Perhaps we don’t explicitly think through the argument in this way when we treat demented members of society as expendable, but this way of thinking does seem to underlie our poor treatment of these unfortunate souls.

If we behave as if the rotting of the mind means the end of the person, we ought to ask: when exactly does the mind truly die? At what point are these patients inhuman? When they have lost the power of speech? When they can no longer think through a mathematical proof? Where do we draw the line between a mind worthy of treatment as a human being and a mind that is detritus?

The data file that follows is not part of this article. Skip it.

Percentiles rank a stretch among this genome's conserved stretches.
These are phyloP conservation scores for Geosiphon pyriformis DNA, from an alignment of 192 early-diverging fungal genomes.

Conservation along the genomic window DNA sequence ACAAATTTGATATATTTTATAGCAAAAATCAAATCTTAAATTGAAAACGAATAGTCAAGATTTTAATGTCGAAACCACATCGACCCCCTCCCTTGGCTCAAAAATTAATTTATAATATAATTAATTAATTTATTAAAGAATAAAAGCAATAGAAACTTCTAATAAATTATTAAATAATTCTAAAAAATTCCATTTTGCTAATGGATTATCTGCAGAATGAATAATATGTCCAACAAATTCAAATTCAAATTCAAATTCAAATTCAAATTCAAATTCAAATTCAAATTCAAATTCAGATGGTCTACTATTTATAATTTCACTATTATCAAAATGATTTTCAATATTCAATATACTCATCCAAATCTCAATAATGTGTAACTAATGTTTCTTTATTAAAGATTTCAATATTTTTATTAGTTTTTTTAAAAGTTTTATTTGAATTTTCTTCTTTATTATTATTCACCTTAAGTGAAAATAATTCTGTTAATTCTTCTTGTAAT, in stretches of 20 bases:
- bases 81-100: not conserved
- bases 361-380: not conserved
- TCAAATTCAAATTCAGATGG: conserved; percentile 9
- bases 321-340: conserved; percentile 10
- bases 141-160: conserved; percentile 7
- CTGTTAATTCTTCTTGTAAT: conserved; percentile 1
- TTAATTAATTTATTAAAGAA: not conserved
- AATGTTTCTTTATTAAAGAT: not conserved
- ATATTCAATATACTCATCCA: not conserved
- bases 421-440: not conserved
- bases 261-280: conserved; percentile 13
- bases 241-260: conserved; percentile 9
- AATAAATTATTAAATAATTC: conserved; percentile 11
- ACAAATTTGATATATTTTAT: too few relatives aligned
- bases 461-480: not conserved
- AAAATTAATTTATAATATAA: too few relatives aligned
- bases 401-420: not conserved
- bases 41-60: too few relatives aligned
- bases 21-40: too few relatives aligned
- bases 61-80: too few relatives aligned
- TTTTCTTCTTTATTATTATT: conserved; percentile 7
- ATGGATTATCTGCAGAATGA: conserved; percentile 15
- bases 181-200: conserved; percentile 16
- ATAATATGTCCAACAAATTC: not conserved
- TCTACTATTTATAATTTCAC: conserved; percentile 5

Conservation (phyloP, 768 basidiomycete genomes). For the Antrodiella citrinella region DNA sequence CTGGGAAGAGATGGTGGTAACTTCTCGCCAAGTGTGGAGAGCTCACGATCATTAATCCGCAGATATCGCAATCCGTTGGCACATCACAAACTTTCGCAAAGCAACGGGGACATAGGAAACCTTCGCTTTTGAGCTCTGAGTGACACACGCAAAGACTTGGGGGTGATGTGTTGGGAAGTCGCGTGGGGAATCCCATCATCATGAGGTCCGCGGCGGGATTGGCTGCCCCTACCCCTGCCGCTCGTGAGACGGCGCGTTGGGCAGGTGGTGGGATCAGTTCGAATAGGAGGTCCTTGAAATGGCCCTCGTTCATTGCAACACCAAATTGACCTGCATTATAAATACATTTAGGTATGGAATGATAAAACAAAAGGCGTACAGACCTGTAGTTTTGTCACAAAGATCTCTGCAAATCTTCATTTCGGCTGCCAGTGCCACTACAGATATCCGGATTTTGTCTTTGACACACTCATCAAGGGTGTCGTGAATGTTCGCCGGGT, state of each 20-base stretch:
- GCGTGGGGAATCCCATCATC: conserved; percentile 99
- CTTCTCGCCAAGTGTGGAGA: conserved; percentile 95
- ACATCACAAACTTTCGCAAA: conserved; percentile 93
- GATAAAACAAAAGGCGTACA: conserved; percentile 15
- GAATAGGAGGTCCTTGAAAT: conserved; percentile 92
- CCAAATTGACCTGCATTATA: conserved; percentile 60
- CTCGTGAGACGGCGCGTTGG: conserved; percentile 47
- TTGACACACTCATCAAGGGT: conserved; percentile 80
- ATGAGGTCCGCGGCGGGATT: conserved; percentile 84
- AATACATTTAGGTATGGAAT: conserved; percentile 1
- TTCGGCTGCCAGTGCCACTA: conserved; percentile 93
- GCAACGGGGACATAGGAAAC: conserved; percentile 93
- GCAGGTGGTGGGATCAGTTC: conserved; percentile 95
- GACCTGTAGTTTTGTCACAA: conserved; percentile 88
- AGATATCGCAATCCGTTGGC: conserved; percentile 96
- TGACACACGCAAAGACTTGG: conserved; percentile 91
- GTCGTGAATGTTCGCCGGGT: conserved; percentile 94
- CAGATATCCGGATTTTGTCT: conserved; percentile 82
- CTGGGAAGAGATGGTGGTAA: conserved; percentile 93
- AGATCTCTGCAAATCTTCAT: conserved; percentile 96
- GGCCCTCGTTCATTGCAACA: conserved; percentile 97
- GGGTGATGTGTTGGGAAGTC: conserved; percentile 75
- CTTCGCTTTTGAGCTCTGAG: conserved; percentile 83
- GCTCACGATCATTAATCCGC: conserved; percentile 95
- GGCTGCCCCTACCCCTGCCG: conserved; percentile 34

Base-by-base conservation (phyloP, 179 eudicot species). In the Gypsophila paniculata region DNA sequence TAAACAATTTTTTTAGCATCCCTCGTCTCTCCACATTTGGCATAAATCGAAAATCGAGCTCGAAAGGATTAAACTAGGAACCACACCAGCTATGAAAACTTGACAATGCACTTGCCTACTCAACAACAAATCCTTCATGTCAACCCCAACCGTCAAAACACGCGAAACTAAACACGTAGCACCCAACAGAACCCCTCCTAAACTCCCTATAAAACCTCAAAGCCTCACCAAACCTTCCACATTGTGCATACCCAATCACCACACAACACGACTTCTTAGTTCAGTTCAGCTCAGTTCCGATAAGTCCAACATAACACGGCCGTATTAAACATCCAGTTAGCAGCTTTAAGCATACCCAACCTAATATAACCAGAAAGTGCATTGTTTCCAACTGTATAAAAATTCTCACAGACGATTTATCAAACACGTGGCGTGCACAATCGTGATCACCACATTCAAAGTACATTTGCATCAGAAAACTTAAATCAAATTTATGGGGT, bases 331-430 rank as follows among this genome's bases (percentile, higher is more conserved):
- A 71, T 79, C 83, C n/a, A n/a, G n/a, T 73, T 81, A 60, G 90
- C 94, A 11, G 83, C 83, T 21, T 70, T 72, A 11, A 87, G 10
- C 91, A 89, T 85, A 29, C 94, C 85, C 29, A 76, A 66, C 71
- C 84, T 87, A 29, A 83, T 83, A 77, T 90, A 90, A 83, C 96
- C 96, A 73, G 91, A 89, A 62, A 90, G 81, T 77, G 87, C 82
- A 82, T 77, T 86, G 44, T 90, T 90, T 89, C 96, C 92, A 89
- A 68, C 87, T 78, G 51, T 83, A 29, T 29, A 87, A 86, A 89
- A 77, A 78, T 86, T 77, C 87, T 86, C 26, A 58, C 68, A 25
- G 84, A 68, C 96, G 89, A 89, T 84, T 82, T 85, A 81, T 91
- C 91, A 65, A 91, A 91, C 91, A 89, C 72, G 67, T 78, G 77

As physicians, we see a spectrum of patients with dementia. Some of them function well in society for a period of time, and some of them are so advanced that they are bed-bound. For example, some Alzheimer’s patients are functional enough to write books about their experiences with dementia. Thomas DeBaggio wrote Losing My Mind, an autobiography about living with Alzheimer’s. I also recall the musician I treated who would forget who I was every time I left the room but was able to play the saxophone in concert nearly as well as he once did. Even the patient who could not speak, who howled like an animal in the evening and who could not feed herself, retained elements of the mind that once was. She recognized her husband; she was calmer around him, she even sometimes laughed with him. The mind lives yet.